Sergeant Who Murdered Afghans Was a Racist, Steroid Using ‘Angry Drunk’
Central Command report points to leadership failures before the murder of 16 villagers
In the early morning hours of March 11, 2012, U.S. Army Staff Sgt. Robert Bales walked off his base in Afghanistan’s Kandahar province, approached two villages and murdered 16 people–many of them children dragged by their hair and shot in the head.
Bales would receive life in the prison for the killings. Now U.S. Central Command has released its June 2012 incident report on the murders after a Freedom of Information Act request.
The report points to Bales’ explosive personality, racism, alcohol and steroid use–among other factors–as warning signs of the coming massacre. Soldiers who knew about the worst of it didn’t report him to their superiors, who themselves failed to lead by example.
Bales was the squad leader for one of two squads at Camp Belambai in the Horn of Panjwa’i, a dangerous region between the Arghandab and Dowrey rivers.
The squads, part of the 2nd Battalion, 3rd Infantry Regiment, were there to provide security and extra manpower for Special Operations Forces, who were in overall command. The troops frequently patrolled the surrounding countryside, blocked Taliban movements and consulted with local village elders.
In addition to being a squad leader, Bales was the highest ranking battalion member and the intermediary between the conventional infantry and the commandos at the base.
That’s important. Due to his rank and an existing reputation as a highly-regarded leader, the soldiers under his command began noticing his erratic behavior, but didn’t want to go over his head to the special operators, also known as Operational Detachment-Alpha, a.k.a. ODA.
Making matters more serious, soldiers within ODA engaged in some of the same bad behavior, including saying ethnic slurs, using steroids and drinking alcohol.
The report adds:
Let’s back up a moment. Soldiers told the investigators that the racist comments were in a joking manner between a tightly-knit group of soldiers. For the most part, this was true. The troops “did not in general exhibit inappropriate racial or ethnic behavior toward each other,” according to the report.
But other soldiers reported racist comments that were just that–racist.
According to an African-American soldier at the base, Bales “on more than one occasion made insensitive comments about African-American films playing on Armed Forces Network (AFN) for Black History month.” Another reported offensive comment from Bales is heavily redacted.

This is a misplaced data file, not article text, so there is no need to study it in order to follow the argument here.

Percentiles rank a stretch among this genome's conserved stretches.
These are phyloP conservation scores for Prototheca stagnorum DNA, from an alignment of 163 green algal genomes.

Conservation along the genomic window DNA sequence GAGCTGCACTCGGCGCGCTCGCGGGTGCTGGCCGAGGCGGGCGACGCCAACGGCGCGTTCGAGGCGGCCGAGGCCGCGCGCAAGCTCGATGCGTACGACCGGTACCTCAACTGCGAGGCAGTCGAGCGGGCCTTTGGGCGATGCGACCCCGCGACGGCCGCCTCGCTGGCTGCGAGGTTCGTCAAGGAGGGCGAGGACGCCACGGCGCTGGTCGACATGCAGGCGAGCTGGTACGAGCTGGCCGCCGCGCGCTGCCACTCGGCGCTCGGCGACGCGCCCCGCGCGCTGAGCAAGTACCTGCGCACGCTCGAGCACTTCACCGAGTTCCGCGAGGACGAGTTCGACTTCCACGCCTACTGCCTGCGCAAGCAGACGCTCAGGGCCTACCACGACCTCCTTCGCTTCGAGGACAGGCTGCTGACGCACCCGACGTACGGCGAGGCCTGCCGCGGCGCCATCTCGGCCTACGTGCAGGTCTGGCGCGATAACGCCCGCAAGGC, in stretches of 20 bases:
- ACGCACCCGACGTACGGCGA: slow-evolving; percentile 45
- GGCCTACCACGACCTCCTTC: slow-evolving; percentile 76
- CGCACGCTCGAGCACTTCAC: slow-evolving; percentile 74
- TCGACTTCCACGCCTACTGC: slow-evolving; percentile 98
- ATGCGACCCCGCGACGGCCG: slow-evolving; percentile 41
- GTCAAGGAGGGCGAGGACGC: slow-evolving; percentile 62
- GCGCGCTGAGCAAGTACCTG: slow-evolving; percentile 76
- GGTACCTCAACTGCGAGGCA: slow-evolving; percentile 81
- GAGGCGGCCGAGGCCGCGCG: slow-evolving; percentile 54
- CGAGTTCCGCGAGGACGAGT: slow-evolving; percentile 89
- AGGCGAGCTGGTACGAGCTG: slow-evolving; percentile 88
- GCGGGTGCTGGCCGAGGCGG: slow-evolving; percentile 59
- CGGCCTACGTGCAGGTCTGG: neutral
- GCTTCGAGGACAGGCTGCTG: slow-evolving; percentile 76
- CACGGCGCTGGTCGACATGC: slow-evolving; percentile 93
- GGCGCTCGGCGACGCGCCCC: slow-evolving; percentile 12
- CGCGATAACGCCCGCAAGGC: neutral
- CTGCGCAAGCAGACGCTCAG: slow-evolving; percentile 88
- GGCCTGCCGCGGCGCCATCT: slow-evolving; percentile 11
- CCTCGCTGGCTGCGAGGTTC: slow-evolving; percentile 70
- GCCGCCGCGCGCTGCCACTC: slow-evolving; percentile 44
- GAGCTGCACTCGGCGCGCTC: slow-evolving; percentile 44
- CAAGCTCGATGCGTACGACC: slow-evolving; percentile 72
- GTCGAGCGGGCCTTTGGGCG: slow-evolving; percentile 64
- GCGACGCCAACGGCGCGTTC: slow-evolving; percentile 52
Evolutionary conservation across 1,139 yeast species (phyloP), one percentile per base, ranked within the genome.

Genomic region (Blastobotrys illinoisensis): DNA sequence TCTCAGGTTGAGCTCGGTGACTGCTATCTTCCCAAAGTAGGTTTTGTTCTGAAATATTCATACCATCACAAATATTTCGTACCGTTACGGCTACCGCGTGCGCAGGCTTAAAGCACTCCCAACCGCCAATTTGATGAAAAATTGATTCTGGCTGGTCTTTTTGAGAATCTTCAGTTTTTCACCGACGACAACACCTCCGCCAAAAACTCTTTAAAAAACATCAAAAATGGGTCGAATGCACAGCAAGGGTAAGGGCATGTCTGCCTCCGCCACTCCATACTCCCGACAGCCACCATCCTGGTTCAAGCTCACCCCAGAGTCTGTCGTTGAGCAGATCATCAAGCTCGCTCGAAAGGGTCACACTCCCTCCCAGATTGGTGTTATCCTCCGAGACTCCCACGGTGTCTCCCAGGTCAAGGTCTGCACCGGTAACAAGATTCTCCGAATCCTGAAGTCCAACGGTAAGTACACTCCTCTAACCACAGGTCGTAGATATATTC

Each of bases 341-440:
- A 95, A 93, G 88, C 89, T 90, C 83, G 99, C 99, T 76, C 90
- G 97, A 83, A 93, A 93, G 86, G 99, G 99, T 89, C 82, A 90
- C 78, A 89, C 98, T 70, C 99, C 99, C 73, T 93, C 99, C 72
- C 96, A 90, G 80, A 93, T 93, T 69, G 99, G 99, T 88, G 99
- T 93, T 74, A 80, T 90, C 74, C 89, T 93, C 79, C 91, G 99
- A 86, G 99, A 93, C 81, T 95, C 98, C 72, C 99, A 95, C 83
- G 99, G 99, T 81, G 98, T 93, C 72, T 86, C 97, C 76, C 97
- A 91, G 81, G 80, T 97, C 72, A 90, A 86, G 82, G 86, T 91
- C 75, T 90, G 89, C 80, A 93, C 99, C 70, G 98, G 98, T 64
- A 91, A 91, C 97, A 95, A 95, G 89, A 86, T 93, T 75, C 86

Derogatory statements, including from Bales, were also directed at Afghans.
This is bad enough, and it continued because soldiers didn’t feel that it was their place to report it. But the Central Command report did not consider this kind of racism to constitute a warning of impeding mass murder. It was too generalized, and too few people knew about it.
But that wasn’t all. There was Bales’ steroid use, which led him to begin “acting erratically on a mission.” The ODA did not know about the steroid use, and soldiers under Bales’ command who did know … did not report it.
Then Bales physically assaulted an Afghan.
Bales already had a reputation for a being a hothead. One soldier reported his leadership style was … to yell. Not unusual. But soldiers who had drank with him said he was “angry drunk.”
Now combine that with steroid use, erratic behavior and racist attitudes toward Afghans … and then physically attacking an Afghan. You can see the intersection of several violent personality traits and behaviors.
The report also places blame on the overall leadership structure of the unit. For example, the commandos within ODA looked down on the regular infantry. While the ODA’s non-commissioned officers were skilled tactical leaders, they didn’t care much for maintaining discipline among the soldiers.
“The SOF community must take measures to weed out manifestations of disdain or dislike for conventional infantry,” the report added. “Just as it would be unacceptable for military professionals whose doctrinal mission requires training indigenous forces to exhibit an attitude of disdain for the very people from which the forces are drawn, such an attitude to one’s own countrymen or allies who happen to be conventionally trained cannot be tolerated.”
Had the commandos acted differently, perhaps someone in the unit would have reported Bales. Maybe someone would have done something. But it’s impossible to know.
Another question involves the role an IED attack several days prior to the massacre. While traveling between FOB Zangabad to Belambai, a roadside bomb hit a vehicle and injured five soldiers.
An explosive ordnance disposal specialist then triggered another IED and lost his leg.
There’s been a lot of speculation that Bales wanted revenge. The soldiers interviewed in the report gave mixed answers when asked about his reaction to the ambush. Some said he “seemed distraught” while others said he “seemed normal and exhibited nothing to show concern about.”
But another witness said he “was ‘kind of different.'” Another person “stated he would see SSG Bales sitting by the fire pit, in deep thought.”